Meet super coach Sue Hutchings
Development Lead Officer, David Turner blogs...
For my latest coaching children blog I have an interview with Sue Hutchings, a fantastic and inspirational coach, not to mention a reigning World Champion too, who works in a Primary School in the South West. I spoke to Sue to find out more about her work and how she feels the role of a coach in a school can be vital to the effective and sustainable use of the Primary PE and Sport Premium and of course making children’s lives happy, healthy and successful.
1. Sue, can you tell us a little bit about yourself and your background?
I have been sports mad all my life. The only teachers I remember from school are my PE teachers. At primary school every lunchtime the boys played football, One day I asked to join in, the head teacher said No as girls don’t have football boots. I promptly ran home, grabbed my brother’s boots and ran back with them. He couldn’t say No, and that was the start of everything. I was 8 years old.
I played football, hockey, netball, rounders, cross country, cricket. I never sat still, if I wasn’t out running, I was cycling, throwing and catching a tennis ball or kicking a football against my neighbour’s wall! Much to their annoyance.
I took up coaching when I was asked by North Devon College to run their hockey teams. I really enjoyed the challenge of turning individuals into teams, and passing on my enthusiasm and love of sport.
I became a Level 3 Hockey coach, and over the years teams I coached reached National Indoor and Outdoor finals and a number of players gained International honours.
I have run multi-skills at Bovey Tracey Primary School for 17 years when I moved down from North Devon. It started off as 1 after school club, but 3 years ago I was asked to cover maternity leave, and organise all the sport. I ran 2 more after school clubs and a lunchtime club. I linked the school in with the local School Sport Partnership and started to enter all the festivals and events they put on. Anything that came along we entered. In our first year we won through to the Devon finals in Quad Kids athletics and Cycling. The children were hooked.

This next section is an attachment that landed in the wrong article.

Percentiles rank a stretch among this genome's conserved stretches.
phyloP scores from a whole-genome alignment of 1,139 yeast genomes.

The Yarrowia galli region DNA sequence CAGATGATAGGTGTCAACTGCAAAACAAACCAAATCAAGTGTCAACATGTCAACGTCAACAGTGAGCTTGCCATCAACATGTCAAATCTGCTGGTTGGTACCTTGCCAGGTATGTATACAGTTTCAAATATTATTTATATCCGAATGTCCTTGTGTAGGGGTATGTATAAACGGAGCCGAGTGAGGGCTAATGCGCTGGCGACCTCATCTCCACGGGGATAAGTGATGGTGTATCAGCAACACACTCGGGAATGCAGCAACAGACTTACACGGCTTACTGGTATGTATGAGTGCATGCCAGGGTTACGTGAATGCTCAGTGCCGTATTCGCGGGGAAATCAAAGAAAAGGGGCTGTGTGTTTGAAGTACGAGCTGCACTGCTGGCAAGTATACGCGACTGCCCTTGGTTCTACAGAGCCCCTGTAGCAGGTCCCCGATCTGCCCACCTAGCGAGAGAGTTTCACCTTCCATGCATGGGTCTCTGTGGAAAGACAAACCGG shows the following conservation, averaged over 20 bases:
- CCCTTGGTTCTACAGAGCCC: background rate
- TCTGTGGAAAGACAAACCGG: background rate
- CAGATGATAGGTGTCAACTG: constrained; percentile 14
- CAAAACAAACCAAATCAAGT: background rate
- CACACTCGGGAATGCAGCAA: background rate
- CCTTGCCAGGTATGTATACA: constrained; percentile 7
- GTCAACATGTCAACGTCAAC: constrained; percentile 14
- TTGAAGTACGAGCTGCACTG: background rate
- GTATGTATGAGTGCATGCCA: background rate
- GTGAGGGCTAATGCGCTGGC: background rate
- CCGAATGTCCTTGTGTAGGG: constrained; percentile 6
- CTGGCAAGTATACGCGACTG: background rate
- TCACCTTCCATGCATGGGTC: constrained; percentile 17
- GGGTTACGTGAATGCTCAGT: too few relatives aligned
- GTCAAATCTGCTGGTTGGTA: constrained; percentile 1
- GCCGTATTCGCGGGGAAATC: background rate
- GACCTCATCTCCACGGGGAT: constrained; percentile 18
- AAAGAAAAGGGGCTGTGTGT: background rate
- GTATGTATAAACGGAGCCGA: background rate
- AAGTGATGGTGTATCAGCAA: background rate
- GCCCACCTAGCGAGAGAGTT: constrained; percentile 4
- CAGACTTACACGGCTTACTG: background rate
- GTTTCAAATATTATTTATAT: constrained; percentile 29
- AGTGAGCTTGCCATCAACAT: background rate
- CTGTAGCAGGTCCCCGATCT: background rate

I still play as much sport as I can, I recently played for England Masters Hockey, and last year I won a Masters Gold Medal at the World Lifesaving Championships in Montpelliar, France. It seems weird being a World Champion at my age but Masters sport is growing and I intend to keep playing.
2. Can you describe a typical day at work at Bovey Tracey Primary School?
Mornings is usually admin, getting letters out to parents, dealing with consent forms, checking we have entered all the events, then it’s a lunchtime club, netball, tag rugby, football, athletics, depending on the time of year. There is an afterschool club every day of the week, for years 2 – 6, and football squad training on Fridays. Most weeks there is a festival to go to, run by our local partnership, Dartmoor SSP, or by Tom Hayne our local Sainsbury’s School Games Organiser.